There’s no one with more hubris than a medical student rounding off her second year in medical school, the taste of my dedicated Step 1 study period on the horizon, a life beyond boards looming closer. I was riding high — even when we went into quarantine in mid-March; my dedicated study period went from six weeks to 12. Color me thrilled. I’d wake up early every morning, make my two eggs and black coffee, walk the dog, study for 10–12 hours, wrap up the day with a several mile hike or bike ride in the mountains. Life was good. I was untouchable. If you can’t tell by now, I’m a surgery-striving gunner. My time is strictly managed, quarantine or no quarantine, and I’m very much about control. Things belong in neat boxes, and I thought being left to manage my own time and schedule without pesky classes would help me continue this success. I was sadly mistaken, and it only took catching a case of coronavirus to show me that.
Early in “quaran-time”, a few other second-years suggested we have a small, CDC-friendly party, and I happily agreed. We’d keep it to the nine-person limit; we’d eat; we’d dance; we’d be normal twenty-somethings. Within one week after that party, nine of us tested positive for COVID-19.
At the time of the party, I was — like many of my peers — riding high. I was at my peak for the year when I was struck down by medicine, this time from the other side — as a patient. As of recently, my life has been about exercising maximal control on my environment; it’s how I got to medical school, how I stuck in the gunner club, how I expected to be as a future provider. It’s pretty hard to maintain the facade of control and cool-headed confidence when you’re a twenty-something on the ground writhing in pain calling out for your mom.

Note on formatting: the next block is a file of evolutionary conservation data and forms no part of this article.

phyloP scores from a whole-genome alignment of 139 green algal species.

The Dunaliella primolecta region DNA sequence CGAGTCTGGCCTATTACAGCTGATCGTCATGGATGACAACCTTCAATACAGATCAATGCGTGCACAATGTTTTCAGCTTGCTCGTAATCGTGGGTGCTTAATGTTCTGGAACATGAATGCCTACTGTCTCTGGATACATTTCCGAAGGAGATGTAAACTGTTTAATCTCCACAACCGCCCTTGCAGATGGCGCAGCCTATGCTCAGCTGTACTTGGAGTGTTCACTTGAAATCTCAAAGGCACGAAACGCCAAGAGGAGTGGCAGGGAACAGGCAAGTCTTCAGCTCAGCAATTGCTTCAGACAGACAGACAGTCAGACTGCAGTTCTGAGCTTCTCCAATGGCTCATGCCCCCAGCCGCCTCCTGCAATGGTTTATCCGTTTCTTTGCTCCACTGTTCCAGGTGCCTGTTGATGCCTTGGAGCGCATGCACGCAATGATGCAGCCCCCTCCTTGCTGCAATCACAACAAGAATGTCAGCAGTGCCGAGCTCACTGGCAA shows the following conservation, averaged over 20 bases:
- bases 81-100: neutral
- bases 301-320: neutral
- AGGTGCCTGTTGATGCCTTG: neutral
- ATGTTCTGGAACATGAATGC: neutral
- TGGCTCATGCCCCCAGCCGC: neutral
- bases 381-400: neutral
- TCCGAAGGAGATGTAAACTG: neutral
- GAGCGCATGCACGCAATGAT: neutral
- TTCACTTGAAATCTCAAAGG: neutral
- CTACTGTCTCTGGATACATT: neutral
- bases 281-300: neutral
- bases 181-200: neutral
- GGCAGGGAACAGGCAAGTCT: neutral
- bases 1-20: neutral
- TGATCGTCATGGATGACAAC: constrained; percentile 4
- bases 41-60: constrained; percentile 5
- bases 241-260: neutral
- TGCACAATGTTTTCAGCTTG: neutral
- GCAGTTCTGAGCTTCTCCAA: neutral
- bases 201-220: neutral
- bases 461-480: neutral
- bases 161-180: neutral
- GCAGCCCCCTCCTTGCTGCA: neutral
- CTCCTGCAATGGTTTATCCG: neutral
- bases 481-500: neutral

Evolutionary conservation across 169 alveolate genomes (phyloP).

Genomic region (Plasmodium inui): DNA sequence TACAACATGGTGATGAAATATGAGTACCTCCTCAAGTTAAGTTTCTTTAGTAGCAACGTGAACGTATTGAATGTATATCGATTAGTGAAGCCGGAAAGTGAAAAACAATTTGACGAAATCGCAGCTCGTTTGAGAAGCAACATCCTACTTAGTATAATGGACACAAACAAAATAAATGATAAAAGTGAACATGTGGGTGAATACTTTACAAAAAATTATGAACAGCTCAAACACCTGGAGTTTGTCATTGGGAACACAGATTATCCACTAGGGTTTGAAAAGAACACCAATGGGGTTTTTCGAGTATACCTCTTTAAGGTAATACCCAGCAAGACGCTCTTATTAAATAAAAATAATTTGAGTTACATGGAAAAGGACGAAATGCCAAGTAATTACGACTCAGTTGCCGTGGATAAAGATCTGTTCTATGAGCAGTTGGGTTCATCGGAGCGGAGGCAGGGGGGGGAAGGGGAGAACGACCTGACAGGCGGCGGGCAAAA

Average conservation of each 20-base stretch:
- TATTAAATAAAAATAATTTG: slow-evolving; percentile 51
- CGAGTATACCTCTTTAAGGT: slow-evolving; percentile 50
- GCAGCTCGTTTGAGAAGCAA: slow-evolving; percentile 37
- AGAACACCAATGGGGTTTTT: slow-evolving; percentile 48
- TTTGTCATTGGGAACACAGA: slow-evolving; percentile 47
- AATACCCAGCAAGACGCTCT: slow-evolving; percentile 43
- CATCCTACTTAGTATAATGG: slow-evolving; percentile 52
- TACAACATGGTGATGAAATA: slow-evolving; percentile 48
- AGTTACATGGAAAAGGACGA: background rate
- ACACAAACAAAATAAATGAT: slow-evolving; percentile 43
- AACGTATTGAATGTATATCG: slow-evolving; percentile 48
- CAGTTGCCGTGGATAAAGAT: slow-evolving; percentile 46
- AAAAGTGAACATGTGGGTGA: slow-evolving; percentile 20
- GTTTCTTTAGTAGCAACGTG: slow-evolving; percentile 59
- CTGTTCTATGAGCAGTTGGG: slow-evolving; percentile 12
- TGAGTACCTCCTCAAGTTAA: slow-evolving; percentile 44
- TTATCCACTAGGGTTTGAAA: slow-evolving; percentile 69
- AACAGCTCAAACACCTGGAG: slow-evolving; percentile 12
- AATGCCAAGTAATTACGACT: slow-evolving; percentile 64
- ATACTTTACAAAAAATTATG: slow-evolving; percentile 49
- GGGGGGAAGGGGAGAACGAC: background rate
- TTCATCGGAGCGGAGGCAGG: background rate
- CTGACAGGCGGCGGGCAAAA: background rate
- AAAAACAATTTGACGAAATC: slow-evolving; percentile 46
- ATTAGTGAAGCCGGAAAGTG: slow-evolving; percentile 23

Out of those nine friends, I got the most severe case of COVID-19 (over-achieving as usual, I was told): cough, shortness of breath, headaches, nausea, vomiting, diarrhea, GI distress, and body aches that dwarfed my previous postoperative pain. I was brought to my knees, left begging on several nights to be “abandoned in the wilderness,” or taken to the hospital because I was totally and completely out of my depth. Thankfully, it never got to the point that I had to be taken to the hospital, though with my graphic and unrelenting GI symptoms, it came close. Talk about a total loss of control. It was a wake-up call, one that I sadly didn’t see was needed. There is no vulnerability like that of a very sick person. I was at the mercy of my friends and mother to take care of me (wearing protection and standing at least six feet away from me, of course).
From my spot, recumbent on the cool bathroom floor, I realized two things: I couldn’t control everything, and this wasn’t the end of the world. I didn’t have to kiss my dreams of becoming a surgeon goodbye. I lost a week of board studying, but that’s about it; millions of others were suffering much more than this. It was a shift in perspective and maturity. I was introduced to the prospect of loosening my grip.
This sentiment was challenged and reaffirmed when I — among so many others — recently received the infamous Prometric email, which announced the cancellation of my boards this summer. I had to tap into my newly hardened lesson of rolling with the punches. I will still take the boards, heck, I may be wearing a Santa hat by that time, but I will still get them done. I will still be a doctor, of which specialty I don’t know, but I will love it and brag about it just the same.
In the meantime, I think we can all loosen our grip just a little. Be comfortable with not giving things timestamps and hard deadlines, including ourselves. I know my world hasn’t imploded in this new season. Admittedly, it’s even been nice sitting back and letting the world roll over me. For now, I can take a semi-easy breath, play some Pathoma videos, admire our hero eventual-colleagues from a distance, and witness the world fall love with medicine, medical personnel, our future profession, again.
Kate is an OMS2 at IdahoCOM. She aspires to be an orthopod one day. In her spare time, she enjoys reading and writing poetry, practicing and teaching yoga, rock climbing, and walking her dog, Leonard.